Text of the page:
- Lead Architects:Frits van Dongen and Patrick Koschuch (formerly van Dongen - Koschuch Architects)
- Design Team:Mike Heemrood, Rui Duarte, Elisabetta Bono, Casper de Heer, Hesh Fekry
- Clients:Gemeente Helmond
- Contractor:Van Bree-Aarts, Leende
- Building Physics & Acoustics:Peutz bv, Mook
- Installations Advisor:Huygen Installatie Adviseurs, Maastricht
- Structural Advisor:Adviesbureau Tielemans, Eindhoven
- Interior Architect:Heyligers design + projects, Utrecht
- Program:Theatre extension
- Country:The Netherlands
Text description provided by the architects. When the old Speelhuis Theatre from structuralist architect Piet Blom (1977) burned down, the theatre found refuge in a mostly vacant Catholic church. In this period the church turned out to be a perfect backdrop for a whole range of activities and performances. It was then decided that the theatre should stay in the church permanently with some necessary extensions and improvements.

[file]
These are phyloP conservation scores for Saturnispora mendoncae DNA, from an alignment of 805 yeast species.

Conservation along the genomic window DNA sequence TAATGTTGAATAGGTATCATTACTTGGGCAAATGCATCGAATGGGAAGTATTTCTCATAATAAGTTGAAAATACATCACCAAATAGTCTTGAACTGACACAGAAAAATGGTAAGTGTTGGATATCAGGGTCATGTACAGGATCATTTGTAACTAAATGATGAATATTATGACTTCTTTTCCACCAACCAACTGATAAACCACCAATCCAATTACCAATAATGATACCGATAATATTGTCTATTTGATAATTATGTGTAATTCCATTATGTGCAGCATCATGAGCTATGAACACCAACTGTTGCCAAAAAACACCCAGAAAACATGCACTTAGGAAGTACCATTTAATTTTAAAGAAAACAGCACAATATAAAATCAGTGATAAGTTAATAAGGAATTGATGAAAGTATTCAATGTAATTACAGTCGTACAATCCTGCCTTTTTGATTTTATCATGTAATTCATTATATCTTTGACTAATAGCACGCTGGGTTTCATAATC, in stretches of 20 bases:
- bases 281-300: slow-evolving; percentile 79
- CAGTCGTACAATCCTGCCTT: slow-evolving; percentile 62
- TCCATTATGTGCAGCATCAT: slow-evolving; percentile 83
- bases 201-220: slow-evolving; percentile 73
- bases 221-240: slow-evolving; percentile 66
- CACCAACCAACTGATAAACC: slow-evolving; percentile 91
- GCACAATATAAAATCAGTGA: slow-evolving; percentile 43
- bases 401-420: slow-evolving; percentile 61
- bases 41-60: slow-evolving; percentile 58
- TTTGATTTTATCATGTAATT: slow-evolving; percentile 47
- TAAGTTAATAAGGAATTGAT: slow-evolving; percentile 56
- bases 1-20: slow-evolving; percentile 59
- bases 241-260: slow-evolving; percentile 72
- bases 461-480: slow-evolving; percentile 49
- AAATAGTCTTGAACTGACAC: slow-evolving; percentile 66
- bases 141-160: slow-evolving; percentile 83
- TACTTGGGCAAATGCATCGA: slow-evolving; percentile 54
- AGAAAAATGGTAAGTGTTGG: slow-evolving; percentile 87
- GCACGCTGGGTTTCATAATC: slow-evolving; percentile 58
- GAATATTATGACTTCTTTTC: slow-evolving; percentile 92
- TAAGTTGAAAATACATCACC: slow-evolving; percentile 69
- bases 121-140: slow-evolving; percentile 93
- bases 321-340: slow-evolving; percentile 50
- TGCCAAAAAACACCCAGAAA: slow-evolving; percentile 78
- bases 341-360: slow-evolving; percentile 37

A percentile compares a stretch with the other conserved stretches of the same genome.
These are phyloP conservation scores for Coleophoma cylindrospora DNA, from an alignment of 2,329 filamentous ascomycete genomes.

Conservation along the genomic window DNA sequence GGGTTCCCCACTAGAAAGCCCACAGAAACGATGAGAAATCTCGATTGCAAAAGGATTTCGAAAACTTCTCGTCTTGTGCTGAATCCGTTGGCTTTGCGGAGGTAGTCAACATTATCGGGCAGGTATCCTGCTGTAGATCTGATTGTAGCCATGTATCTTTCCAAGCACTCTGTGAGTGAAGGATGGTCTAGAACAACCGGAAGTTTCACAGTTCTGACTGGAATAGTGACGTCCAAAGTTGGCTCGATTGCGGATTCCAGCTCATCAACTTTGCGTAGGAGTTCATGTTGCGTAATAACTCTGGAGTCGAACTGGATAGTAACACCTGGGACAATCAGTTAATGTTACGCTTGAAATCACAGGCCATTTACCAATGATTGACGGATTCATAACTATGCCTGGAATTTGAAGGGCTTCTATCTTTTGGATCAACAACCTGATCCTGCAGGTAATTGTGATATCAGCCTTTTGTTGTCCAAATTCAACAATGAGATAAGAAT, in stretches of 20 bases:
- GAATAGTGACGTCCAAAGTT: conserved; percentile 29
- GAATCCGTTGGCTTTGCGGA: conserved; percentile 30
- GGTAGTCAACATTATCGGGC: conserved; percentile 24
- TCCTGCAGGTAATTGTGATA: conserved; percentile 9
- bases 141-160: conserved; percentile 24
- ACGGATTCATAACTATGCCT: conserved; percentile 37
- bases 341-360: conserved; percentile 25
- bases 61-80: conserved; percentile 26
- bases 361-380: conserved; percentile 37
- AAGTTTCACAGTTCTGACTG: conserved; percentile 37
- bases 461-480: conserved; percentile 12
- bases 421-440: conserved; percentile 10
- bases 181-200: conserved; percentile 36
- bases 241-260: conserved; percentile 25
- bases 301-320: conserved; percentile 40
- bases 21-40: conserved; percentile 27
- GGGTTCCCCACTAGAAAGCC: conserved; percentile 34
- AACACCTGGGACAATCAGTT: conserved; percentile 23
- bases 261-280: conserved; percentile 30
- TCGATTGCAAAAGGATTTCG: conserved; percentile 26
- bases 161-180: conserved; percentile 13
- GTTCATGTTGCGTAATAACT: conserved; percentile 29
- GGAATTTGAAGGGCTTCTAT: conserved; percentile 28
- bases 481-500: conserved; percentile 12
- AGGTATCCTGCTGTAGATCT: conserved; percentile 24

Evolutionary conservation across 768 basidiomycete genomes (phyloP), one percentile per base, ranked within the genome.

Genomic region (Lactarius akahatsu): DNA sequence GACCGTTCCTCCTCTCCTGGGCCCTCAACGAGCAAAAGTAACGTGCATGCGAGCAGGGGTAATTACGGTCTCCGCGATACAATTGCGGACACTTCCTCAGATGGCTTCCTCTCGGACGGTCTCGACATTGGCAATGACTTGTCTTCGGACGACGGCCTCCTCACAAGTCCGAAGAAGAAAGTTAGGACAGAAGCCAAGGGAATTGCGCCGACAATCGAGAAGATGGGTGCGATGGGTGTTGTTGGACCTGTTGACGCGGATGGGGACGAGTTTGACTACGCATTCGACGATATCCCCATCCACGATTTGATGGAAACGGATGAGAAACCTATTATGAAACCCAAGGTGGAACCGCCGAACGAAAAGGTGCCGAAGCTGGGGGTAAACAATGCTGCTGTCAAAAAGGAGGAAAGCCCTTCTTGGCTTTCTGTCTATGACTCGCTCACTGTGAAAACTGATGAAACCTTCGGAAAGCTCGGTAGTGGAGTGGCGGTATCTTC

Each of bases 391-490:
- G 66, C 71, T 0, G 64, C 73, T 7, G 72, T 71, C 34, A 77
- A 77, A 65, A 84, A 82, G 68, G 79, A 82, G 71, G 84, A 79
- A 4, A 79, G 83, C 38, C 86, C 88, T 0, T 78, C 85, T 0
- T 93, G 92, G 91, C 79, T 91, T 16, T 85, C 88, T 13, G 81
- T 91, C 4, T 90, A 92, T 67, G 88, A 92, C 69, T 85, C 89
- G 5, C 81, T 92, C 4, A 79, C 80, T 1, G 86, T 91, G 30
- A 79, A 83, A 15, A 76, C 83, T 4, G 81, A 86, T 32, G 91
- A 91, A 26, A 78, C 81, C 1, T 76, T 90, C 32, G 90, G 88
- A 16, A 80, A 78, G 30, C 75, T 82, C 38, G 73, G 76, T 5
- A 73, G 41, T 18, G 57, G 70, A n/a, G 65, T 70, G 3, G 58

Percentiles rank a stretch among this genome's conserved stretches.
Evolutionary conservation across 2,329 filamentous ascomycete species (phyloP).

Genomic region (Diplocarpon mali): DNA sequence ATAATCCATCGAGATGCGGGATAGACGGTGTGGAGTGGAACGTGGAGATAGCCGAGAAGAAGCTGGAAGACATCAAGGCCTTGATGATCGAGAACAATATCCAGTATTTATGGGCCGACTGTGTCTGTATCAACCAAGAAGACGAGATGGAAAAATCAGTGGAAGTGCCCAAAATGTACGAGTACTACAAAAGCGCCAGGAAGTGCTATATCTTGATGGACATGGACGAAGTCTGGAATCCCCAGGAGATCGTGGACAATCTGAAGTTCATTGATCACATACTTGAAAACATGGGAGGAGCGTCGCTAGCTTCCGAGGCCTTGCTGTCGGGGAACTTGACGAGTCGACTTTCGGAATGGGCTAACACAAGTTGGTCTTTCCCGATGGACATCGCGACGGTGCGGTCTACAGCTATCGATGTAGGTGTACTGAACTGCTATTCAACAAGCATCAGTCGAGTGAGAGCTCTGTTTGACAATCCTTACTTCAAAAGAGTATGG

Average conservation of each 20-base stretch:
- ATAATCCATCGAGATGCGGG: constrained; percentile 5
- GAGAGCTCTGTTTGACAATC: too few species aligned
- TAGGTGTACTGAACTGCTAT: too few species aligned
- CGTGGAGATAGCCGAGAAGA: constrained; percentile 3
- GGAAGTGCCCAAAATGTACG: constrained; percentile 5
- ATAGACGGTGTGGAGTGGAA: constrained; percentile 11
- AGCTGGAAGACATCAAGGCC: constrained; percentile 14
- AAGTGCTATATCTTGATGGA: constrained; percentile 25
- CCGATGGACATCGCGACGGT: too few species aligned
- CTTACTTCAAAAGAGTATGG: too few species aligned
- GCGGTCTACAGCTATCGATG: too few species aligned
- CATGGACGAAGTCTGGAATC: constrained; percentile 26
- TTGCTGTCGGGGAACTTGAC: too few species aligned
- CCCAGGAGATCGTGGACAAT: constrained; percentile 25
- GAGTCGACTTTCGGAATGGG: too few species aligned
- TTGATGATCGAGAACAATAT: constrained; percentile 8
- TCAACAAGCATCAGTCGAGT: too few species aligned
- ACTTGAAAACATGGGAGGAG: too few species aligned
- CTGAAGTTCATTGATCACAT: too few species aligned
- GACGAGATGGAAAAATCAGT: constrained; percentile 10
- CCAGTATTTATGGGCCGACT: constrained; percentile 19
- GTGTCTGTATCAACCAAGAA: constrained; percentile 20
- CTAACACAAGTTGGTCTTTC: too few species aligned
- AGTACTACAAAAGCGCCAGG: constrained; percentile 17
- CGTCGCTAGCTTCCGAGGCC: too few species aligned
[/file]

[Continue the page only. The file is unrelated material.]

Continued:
Now, a transparent and modestly sized pavilion embraces the existing Catholic church, enhancing the ensemble of church and presbytery. The transparent, horizontal character of the new low building allows for the visibility of the historic buildings and the church while serving as a backdrop for the theatre. The exterior of the church will become the interior of the new building, strengthening the cohesion and ambiance of the space. It is a creative interplay between exterior and interior, openness, transparency, and a distinct architectural form.
Programmatically, there is a clear separation between front- and backstage. The paths of the public, goods, artists, and employees do not cross, however, a visual relationship is maintained. The lobby and other public functions are accommodated next to the Kasteeltraverse with the presbytery standing out prominently. Careful integration within the urban environment strengthens the connections to the surrounding buildings and the city center as well as enhancing the public route around the building. The main entrance of the theatre will front a new cultural square, giving the building a fitting position within the city.